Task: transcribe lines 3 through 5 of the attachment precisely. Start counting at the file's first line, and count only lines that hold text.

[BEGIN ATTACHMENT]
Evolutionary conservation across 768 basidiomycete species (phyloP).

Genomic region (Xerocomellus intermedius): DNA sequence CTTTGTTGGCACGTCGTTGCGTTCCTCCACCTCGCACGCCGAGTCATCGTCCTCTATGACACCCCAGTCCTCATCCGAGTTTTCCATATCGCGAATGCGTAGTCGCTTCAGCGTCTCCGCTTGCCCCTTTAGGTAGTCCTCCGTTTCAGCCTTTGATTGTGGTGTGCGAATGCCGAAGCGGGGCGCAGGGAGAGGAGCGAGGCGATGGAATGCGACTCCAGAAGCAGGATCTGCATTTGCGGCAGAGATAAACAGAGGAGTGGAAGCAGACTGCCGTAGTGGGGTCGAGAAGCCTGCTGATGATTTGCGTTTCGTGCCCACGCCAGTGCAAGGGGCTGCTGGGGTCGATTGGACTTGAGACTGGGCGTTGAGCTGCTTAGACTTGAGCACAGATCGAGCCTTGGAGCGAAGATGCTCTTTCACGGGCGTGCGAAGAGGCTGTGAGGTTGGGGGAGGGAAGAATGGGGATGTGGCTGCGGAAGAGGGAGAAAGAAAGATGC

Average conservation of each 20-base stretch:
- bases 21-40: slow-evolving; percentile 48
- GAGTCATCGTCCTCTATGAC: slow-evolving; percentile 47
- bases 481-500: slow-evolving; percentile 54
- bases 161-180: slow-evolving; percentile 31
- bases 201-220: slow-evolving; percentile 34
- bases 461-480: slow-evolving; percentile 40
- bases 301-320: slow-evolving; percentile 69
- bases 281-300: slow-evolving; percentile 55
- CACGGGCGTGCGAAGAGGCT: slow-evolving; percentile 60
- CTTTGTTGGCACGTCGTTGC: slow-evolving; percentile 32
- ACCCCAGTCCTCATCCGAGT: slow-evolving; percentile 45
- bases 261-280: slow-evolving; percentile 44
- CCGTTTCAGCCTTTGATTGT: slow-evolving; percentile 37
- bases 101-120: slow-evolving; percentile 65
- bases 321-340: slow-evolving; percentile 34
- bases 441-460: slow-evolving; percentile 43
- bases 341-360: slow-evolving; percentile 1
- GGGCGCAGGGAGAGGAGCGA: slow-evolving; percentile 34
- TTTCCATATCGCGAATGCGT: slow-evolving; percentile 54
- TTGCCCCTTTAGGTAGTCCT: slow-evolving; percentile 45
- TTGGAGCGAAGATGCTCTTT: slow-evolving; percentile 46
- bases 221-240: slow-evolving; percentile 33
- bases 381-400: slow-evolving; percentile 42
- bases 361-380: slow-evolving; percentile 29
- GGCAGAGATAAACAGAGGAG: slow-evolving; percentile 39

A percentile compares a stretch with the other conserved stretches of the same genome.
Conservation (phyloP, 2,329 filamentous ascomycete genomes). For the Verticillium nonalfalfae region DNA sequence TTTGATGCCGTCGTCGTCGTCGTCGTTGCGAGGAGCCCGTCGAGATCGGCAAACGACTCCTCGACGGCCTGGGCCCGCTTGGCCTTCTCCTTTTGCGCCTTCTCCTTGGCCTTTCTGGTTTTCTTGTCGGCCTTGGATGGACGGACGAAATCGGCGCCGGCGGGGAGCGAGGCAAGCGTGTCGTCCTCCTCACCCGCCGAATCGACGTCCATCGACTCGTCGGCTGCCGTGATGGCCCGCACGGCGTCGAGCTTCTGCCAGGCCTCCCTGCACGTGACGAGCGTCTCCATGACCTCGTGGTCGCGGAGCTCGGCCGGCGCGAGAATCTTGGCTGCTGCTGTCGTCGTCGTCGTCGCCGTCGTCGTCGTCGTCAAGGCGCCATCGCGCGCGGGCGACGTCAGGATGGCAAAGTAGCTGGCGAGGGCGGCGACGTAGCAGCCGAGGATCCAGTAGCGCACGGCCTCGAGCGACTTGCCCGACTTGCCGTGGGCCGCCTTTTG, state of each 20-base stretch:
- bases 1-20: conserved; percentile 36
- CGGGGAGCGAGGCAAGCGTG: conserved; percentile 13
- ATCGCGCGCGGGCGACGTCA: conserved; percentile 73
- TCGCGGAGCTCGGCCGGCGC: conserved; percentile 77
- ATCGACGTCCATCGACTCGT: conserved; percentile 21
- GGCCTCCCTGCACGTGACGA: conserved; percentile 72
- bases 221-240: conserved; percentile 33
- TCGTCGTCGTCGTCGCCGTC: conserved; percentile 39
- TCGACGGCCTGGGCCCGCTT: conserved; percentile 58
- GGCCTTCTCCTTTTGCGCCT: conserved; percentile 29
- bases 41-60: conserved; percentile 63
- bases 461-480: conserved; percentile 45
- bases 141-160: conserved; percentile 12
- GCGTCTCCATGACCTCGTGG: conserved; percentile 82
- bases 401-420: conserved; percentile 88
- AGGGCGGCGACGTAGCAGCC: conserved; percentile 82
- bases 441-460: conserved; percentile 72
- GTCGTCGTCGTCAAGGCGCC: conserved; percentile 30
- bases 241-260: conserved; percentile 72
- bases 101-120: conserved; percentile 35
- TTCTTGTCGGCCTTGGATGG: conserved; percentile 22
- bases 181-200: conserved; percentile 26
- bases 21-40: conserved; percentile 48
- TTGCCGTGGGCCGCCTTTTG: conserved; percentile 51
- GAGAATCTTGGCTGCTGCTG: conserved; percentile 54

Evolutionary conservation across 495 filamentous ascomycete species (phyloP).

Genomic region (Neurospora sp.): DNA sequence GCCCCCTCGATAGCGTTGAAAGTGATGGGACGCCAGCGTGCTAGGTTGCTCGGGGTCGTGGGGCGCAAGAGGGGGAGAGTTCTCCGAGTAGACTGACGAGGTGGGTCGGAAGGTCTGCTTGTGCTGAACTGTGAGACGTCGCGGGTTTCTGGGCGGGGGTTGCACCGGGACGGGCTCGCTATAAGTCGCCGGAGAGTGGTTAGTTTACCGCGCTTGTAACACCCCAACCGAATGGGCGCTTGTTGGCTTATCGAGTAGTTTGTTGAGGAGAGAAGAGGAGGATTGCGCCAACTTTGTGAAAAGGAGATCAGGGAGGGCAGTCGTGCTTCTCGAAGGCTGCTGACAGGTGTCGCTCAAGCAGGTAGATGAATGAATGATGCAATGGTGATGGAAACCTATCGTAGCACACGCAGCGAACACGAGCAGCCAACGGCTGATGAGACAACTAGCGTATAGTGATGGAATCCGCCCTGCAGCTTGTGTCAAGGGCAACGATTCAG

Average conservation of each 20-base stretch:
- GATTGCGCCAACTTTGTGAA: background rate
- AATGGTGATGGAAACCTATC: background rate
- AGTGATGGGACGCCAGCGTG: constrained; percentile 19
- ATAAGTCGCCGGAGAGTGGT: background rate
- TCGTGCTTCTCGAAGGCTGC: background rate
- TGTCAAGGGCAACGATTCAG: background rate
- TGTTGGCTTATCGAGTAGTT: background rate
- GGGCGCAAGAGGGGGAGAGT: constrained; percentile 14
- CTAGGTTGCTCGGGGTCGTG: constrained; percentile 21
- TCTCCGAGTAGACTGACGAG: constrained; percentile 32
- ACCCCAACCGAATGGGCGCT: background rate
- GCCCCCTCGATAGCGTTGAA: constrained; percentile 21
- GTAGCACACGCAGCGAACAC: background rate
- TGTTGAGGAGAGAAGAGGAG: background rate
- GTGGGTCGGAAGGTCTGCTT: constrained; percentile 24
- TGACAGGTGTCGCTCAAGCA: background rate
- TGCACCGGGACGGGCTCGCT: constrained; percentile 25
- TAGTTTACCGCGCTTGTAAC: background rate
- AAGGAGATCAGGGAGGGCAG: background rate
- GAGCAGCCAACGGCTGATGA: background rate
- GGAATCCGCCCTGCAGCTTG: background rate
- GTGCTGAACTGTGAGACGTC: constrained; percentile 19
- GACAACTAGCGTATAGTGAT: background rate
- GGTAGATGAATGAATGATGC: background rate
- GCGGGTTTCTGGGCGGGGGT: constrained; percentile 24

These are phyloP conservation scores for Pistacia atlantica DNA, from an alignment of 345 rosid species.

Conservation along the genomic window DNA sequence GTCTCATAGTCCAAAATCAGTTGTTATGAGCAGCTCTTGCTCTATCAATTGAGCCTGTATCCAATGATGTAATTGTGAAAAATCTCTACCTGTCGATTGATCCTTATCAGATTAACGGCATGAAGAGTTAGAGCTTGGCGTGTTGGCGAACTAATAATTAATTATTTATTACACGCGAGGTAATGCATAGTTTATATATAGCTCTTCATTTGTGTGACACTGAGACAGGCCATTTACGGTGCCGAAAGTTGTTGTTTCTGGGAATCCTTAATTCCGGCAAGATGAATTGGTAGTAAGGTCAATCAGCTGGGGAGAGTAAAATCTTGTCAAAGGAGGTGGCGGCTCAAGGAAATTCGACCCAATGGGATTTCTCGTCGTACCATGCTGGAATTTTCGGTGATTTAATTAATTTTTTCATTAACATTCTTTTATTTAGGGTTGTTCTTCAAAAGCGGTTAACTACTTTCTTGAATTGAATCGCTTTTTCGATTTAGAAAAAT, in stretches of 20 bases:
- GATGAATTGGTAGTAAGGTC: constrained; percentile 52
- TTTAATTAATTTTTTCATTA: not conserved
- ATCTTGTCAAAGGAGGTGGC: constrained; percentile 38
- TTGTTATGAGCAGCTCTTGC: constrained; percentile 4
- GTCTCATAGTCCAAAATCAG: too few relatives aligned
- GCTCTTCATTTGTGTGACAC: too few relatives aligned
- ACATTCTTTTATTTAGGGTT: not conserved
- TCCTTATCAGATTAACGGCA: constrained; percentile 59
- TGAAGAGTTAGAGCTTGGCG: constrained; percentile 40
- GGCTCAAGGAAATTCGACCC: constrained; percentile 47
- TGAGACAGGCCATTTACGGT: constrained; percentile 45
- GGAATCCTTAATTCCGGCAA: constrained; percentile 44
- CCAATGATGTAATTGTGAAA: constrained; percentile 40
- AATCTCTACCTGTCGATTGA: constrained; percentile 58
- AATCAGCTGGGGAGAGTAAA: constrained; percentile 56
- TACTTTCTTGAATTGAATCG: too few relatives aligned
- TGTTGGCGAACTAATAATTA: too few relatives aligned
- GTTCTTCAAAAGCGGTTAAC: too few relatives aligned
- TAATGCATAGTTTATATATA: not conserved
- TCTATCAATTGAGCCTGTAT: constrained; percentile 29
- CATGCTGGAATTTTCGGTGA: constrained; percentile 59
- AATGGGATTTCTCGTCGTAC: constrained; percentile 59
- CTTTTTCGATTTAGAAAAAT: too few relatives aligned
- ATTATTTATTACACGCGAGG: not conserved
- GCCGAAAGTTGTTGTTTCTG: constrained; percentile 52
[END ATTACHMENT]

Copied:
Average conservation of each 20-base stretch:
- bases 21-40: slow-evolving; percentile 48
- GAGTCATCGTCCTCTATGAC: slow-evolving; percentile 47